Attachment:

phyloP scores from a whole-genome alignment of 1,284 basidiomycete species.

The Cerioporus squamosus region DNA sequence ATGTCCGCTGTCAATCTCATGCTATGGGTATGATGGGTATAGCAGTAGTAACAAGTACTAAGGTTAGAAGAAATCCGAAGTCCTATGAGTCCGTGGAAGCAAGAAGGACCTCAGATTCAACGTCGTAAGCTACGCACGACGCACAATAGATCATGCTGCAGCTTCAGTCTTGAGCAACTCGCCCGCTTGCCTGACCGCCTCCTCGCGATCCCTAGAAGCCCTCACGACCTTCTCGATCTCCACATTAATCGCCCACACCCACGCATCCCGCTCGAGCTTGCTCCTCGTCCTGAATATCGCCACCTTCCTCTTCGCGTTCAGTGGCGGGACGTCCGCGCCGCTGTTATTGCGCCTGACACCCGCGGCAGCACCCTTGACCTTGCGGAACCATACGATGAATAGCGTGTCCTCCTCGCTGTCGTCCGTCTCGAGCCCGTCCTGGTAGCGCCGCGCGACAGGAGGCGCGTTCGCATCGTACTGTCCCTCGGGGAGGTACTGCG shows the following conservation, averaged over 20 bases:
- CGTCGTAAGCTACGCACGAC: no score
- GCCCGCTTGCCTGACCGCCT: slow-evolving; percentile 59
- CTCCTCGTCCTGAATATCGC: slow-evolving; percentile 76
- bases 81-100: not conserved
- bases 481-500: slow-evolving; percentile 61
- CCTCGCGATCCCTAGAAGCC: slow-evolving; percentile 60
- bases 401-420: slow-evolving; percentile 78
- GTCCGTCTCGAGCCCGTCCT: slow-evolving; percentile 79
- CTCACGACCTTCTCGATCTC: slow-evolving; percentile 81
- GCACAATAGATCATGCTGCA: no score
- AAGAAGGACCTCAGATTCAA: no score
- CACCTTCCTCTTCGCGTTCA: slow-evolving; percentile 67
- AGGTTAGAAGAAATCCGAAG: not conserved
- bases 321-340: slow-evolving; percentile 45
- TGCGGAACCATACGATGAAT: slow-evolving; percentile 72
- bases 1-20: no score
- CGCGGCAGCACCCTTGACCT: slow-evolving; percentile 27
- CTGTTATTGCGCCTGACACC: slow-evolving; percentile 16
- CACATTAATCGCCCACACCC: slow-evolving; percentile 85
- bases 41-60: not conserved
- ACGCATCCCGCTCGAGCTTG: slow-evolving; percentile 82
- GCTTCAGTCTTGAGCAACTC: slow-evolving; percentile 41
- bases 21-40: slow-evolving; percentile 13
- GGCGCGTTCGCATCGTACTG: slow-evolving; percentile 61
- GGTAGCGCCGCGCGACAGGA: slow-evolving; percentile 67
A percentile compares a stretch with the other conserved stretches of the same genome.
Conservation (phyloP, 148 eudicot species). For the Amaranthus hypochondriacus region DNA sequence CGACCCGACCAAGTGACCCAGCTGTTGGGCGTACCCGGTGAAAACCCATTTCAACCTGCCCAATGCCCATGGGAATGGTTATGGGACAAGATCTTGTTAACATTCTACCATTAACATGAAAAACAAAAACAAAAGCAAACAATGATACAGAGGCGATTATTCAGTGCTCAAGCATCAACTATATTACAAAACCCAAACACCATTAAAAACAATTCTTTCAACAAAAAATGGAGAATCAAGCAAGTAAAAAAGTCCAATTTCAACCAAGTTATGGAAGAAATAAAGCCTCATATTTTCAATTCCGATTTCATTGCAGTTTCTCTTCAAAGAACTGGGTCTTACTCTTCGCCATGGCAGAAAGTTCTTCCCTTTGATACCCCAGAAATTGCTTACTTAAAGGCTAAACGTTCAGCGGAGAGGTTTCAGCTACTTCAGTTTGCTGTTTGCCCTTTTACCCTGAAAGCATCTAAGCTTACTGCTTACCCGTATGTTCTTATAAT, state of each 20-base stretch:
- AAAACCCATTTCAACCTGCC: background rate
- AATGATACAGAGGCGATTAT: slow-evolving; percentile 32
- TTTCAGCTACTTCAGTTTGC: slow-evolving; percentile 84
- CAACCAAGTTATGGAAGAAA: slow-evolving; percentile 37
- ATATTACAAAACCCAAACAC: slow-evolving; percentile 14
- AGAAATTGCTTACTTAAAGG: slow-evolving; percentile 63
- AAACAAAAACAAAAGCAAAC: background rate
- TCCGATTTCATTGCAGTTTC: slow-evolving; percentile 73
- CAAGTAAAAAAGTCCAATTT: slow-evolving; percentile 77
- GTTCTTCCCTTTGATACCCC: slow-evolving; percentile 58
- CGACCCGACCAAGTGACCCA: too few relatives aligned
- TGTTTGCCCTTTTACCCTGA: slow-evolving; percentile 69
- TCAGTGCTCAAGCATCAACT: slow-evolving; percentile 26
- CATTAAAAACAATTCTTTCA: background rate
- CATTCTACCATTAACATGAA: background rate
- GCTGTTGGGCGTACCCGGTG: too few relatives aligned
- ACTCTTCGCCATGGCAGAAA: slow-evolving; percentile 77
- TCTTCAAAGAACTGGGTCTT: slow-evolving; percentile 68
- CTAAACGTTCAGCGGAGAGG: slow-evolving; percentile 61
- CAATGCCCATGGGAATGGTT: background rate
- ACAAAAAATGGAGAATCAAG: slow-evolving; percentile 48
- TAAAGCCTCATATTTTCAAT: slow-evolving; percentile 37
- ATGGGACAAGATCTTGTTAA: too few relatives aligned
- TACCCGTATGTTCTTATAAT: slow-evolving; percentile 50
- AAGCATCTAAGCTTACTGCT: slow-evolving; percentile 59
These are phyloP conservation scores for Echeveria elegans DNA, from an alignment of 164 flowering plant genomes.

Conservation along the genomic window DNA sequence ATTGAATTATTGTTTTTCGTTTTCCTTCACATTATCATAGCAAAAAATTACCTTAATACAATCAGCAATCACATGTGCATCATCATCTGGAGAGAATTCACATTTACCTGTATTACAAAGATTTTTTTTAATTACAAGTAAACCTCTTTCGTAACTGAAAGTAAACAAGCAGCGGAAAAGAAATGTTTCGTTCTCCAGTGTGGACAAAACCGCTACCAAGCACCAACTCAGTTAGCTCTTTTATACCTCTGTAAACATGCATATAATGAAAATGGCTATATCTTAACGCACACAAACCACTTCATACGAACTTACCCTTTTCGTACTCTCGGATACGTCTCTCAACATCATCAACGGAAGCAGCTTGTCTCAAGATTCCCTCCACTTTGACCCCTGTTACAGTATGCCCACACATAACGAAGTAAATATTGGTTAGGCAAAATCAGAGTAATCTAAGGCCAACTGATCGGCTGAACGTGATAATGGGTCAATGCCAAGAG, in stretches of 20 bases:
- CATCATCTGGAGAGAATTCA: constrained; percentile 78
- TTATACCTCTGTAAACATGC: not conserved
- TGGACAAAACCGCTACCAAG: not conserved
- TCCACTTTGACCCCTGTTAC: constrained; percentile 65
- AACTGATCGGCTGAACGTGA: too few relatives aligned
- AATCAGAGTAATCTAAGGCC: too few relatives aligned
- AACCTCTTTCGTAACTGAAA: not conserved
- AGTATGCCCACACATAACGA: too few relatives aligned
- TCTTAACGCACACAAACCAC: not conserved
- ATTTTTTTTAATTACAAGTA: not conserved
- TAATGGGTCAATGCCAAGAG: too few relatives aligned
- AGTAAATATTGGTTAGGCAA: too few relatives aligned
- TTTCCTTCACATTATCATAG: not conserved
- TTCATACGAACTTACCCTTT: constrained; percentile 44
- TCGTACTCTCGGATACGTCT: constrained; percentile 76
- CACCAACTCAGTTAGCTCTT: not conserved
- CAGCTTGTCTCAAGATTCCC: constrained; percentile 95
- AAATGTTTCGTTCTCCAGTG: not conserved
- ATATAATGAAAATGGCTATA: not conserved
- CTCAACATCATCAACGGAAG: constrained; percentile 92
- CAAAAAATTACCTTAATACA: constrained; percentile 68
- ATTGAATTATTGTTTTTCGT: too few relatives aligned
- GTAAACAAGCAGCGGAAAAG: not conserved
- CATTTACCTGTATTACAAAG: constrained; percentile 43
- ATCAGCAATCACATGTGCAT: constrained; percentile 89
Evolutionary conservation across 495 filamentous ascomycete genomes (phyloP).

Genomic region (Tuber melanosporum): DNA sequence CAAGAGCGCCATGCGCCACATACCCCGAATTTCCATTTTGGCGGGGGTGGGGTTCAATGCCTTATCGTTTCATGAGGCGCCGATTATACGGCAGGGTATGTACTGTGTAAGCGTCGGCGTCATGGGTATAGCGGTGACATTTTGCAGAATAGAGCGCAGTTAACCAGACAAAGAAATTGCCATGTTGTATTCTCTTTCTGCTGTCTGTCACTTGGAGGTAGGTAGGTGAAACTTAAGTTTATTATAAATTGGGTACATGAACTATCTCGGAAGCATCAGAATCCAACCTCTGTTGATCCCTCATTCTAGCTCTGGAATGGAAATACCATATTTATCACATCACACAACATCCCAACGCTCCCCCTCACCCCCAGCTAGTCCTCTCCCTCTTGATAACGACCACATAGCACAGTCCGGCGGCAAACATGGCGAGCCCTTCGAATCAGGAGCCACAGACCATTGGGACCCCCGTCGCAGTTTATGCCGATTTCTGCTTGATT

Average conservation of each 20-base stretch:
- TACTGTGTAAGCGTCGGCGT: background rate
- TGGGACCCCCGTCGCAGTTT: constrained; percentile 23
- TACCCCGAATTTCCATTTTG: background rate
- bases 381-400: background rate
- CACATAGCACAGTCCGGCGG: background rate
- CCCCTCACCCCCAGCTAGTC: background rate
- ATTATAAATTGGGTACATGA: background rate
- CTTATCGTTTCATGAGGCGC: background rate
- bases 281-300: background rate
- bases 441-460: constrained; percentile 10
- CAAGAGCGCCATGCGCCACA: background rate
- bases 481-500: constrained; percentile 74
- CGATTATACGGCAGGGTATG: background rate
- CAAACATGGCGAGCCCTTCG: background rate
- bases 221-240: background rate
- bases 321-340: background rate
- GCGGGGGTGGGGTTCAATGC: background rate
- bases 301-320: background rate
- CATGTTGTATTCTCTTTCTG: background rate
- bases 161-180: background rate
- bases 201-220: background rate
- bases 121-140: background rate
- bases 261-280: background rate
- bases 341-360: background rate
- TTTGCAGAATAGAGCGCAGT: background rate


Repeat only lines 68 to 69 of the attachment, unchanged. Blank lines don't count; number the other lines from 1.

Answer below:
- AGTAAATATTGGTTAGGCAA: too few relatives aligned
- TTTCCTTCACATTATCATAG: not conserved